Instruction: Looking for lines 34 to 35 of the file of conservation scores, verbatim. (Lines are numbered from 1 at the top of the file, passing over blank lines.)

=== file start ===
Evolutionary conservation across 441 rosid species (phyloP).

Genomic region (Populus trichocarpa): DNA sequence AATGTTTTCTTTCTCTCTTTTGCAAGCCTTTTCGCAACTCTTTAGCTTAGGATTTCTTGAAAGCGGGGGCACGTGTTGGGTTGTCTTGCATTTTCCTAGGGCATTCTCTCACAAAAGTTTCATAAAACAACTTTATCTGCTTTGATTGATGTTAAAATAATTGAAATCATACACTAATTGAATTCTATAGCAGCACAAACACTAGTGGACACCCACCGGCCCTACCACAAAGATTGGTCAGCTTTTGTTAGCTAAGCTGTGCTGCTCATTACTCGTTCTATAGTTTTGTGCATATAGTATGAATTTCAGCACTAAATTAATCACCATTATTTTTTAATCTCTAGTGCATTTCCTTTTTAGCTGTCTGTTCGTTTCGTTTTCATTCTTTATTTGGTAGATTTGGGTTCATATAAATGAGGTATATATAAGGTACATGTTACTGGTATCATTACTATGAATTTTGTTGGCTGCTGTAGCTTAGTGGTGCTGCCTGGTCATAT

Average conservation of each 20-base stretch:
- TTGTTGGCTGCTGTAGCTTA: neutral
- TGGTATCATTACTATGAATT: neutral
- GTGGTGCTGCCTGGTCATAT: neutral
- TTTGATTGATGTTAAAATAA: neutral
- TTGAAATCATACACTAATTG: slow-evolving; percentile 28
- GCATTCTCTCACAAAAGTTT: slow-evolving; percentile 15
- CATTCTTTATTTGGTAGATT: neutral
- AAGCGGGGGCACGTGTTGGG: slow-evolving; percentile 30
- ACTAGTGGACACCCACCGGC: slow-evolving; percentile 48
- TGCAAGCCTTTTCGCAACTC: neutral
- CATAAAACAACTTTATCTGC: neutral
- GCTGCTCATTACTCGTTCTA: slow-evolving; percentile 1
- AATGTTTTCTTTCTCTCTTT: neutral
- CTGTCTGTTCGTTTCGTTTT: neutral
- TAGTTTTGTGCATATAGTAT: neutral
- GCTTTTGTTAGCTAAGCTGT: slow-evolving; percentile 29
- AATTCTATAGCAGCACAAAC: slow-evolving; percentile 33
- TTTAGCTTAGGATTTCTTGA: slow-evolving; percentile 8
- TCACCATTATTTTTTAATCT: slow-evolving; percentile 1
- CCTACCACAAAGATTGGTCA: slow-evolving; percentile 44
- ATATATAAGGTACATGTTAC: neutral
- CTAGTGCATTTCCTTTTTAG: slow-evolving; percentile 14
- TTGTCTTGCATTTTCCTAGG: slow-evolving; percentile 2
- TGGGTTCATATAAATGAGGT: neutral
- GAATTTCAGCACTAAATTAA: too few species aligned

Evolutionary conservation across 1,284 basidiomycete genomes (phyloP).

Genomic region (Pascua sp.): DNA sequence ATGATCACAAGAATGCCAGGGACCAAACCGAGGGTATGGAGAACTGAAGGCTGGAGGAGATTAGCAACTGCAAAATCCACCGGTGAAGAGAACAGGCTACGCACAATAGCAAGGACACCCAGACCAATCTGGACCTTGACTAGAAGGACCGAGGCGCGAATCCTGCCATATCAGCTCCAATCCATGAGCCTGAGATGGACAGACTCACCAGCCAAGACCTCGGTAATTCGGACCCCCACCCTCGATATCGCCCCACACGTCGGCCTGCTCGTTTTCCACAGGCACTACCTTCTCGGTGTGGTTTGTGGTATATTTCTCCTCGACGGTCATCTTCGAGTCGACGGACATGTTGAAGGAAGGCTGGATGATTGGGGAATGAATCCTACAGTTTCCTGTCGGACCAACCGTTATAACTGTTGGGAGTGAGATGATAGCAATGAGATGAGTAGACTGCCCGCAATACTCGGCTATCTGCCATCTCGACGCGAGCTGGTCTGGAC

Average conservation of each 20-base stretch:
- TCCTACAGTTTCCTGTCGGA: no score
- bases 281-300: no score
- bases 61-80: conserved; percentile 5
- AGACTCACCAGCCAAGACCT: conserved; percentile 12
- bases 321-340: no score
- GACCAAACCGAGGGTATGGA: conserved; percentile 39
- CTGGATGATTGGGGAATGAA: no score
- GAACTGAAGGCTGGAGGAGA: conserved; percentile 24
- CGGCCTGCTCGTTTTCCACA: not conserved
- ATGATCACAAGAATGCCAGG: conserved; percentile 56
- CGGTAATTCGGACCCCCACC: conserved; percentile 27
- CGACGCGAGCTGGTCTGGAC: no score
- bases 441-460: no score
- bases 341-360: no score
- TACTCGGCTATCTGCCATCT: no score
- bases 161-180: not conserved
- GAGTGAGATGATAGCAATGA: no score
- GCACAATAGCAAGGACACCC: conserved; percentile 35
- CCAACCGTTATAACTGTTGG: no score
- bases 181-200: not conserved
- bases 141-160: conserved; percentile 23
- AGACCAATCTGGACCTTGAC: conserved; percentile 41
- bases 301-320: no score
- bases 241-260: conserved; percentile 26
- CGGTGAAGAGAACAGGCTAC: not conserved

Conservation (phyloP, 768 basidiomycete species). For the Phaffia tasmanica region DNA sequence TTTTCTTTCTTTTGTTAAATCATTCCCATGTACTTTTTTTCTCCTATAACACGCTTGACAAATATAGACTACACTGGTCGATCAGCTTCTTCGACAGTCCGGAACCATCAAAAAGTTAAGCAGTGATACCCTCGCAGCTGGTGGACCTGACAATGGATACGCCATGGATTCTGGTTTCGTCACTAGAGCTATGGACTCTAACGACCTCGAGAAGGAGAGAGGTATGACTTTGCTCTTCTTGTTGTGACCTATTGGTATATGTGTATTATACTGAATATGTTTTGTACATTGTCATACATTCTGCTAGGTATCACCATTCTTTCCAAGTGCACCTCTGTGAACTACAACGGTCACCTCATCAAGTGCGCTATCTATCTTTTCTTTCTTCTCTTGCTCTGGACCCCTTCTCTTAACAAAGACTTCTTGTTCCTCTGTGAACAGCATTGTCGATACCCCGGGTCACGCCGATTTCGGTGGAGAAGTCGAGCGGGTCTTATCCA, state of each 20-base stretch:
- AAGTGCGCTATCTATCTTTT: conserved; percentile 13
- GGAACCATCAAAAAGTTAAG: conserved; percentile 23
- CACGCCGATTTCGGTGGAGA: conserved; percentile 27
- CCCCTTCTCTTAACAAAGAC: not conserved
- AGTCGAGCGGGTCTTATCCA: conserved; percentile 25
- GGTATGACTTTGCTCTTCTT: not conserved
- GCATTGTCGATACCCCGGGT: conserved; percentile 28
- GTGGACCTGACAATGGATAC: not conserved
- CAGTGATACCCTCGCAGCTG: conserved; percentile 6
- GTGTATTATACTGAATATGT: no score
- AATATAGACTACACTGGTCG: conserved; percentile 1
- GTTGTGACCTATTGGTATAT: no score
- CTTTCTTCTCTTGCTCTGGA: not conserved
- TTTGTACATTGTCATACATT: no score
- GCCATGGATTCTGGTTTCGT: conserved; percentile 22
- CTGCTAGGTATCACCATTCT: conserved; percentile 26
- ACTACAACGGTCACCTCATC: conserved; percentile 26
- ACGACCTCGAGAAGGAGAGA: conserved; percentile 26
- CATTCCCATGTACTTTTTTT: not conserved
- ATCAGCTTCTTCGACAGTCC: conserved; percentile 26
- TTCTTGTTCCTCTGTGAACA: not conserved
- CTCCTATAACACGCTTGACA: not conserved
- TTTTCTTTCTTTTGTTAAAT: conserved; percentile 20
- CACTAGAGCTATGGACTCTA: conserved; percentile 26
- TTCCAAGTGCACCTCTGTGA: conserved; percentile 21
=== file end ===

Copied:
- bases 61-80: conserved; percentile 5
- AGACTCACCAGCCAAGACCT: conserved; percentile 12